Voluntaryism is the doctrine that relations among people should be by mutual consent, or not at all. It represents a means, an end, and an insight. Voluntaryism does not argue for the specific form that voluntary arrangements will take; only that force be abandoned so that individuals in society may flourish. As it is the means which determine the end, the goal of an all voluntary society must be sought voluntarily. People cannot be coerced into freedom. Hence, the use of the free market, education, persuasion, and non-violent resistance as the primary ways to change people’s ideas about the State. The voluntaryist insight, that all tyranny and government are grounded upon popular acceptance, explains why voluntary means are sufficient to attain that end.
The epistemological argument
Violence is never a means to knowledge. As Isabel Paterson, explained in her book, The God of the Machine, “No edict of law can impart to an individual a faculty denied him by nature. A government order cannot mend a broken leg, but it can command the mutilation of a sound body. It cannot bestow intelligence, but it can forbid the use of intelligence.” Or, as Baldy Harper used to put it, “You cannot shoot a truth!” The advocate of any form of invasive violence is in a logically precarious situation. Coercion does not convince, nor is it any kind of argument. William Godwin pointed out that force “is contrary to the nature of the intellect, which cannot but be improved by conviction and persuasion,” and “if he who employs coercion against me could mould me to his purposes by argument, no doubt, he would. He pretends to punish me because his argument is strong; but he really punishes me because he is weak.” Violence contains none of the energies that enhance a civilised human society. At best, it is only capable of expanding the material existence of a few individuals, while narrowing the opportunities of most others.
The economic argument
People engage in voluntary exchanges because they anticipate improving their lot; the only individuals capable of judging the merits of an exchange are the parties to it. Voluntaryism follows naturally if no one does anything to stop it. The interplay of natural property and exchanges results in a free market price system, which conveys the necessary information needed to make intelligent economic decisions. Interventionism and collectivism make economic calculation impossible because they disrupt the free market price system. Even the smallest government intervention leads to problems which justify the call for more and more intervention. Also, “controlled” economies leave no room for new inventions, new ways of doing things, or for the “unforeseeable and unpredictable.” Free market competition is a learning process which brings about results which no one can know in advance. There is no way to tell how much harm has been done and will continue to be done by political restrictions.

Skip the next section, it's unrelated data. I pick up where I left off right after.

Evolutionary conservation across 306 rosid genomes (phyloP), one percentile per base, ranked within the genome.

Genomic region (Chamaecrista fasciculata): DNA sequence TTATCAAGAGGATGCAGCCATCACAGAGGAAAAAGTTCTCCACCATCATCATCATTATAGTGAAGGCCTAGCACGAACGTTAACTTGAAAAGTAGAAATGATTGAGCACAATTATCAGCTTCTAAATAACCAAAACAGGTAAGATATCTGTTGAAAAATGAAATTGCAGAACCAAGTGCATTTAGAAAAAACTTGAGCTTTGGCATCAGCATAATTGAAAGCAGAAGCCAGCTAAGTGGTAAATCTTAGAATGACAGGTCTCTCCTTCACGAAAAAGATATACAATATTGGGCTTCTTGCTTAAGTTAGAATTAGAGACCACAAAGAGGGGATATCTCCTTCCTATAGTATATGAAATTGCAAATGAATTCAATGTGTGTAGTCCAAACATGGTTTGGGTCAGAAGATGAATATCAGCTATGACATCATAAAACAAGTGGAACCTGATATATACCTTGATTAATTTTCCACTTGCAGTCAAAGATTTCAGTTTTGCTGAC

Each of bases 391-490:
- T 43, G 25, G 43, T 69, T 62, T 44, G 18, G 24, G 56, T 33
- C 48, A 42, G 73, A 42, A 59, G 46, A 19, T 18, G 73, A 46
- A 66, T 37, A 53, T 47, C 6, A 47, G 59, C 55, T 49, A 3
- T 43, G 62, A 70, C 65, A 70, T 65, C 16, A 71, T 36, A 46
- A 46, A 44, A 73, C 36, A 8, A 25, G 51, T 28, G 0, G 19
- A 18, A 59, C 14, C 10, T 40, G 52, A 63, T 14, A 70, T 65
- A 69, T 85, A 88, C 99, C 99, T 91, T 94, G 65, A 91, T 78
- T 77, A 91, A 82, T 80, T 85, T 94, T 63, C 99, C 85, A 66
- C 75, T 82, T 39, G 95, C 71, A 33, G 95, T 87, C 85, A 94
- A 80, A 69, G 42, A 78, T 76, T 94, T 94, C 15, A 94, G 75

The moral argument
The voluntary principle assures us that while we may have the possibility of choosing the worst, we also have the possibility of choosing the best. It provides us the opportunity to make things better, though it doesn’t guarantee results. While it dictates that we do not force our idea of “better” on someone else, it protects us from having someone else’s idea of “better” imposed on us by force. The use of coercion to compel virtue eliminates its possibility, for to be moral, an act must be uncoerced. If a person is compelled to act in a certain way (or threatened with government sanctions), there is nothing virtuous about his or her behavior. Freedom of choice is a necessary ingredient for the achievement of virtue. Whenever there is a chance for the good life, the risk of a bad one must also be accepted.
The natural law argument